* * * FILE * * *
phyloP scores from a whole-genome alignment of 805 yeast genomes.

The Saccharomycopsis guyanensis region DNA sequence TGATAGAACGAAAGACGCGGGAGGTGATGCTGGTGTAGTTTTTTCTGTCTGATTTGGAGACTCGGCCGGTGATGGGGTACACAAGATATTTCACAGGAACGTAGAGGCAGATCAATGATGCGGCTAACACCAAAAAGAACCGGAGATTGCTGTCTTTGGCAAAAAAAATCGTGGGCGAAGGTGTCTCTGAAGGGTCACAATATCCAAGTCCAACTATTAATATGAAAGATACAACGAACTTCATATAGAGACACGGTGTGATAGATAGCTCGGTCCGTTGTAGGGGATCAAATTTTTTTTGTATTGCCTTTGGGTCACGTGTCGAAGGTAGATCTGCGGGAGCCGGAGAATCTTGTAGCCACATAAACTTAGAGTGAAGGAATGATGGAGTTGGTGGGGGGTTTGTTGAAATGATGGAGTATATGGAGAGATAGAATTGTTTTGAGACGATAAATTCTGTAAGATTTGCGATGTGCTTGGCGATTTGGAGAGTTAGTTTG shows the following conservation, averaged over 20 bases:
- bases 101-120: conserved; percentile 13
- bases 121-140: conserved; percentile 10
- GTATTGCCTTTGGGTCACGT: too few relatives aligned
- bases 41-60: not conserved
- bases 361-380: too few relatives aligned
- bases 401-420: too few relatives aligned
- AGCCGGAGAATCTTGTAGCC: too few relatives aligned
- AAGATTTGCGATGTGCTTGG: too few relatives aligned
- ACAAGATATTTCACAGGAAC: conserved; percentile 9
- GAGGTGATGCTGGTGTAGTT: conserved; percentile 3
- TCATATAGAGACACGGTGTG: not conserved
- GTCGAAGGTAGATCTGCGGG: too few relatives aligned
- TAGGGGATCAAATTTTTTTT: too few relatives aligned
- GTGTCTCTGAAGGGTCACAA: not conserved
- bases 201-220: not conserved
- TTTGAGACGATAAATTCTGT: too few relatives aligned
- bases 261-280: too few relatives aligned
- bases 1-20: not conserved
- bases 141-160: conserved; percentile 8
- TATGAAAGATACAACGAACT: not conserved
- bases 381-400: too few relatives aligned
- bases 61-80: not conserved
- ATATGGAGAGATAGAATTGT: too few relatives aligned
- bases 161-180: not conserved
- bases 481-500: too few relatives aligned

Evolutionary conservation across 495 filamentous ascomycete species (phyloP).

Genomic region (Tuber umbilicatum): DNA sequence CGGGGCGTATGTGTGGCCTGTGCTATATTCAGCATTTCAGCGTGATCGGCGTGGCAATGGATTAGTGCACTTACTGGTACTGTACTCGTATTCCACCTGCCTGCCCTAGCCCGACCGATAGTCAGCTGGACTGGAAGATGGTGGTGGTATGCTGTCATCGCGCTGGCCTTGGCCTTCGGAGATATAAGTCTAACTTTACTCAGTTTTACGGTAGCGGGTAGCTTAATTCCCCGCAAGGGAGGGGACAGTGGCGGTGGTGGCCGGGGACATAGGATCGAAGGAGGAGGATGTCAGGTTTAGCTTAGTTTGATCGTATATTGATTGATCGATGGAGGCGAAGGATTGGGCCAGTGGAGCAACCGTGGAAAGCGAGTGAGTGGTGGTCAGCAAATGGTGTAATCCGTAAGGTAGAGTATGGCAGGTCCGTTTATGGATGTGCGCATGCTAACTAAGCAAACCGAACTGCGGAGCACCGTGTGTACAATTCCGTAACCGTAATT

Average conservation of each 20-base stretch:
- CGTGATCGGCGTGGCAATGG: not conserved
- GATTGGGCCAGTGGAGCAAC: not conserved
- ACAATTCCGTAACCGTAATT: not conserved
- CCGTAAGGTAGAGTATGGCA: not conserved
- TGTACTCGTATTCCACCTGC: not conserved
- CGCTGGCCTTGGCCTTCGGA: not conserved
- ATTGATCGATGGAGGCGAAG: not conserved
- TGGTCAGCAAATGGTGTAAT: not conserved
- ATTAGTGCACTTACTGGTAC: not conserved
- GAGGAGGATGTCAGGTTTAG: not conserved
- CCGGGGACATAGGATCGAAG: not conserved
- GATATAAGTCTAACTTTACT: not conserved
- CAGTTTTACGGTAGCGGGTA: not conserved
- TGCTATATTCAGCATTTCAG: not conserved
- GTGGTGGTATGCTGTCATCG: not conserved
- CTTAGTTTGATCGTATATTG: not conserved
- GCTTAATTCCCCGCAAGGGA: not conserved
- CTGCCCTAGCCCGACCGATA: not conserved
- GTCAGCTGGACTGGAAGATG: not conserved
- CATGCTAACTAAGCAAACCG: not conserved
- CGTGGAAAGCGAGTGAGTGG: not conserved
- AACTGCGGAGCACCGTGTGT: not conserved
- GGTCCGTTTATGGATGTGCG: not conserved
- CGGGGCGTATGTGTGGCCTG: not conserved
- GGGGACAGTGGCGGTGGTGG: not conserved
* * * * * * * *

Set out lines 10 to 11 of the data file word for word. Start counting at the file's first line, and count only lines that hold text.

- AAGATTTGCGATGTGCTTGG: too few relatives aligned
- ACAAGATATTTCACAGGAAC: conserved; percentile 9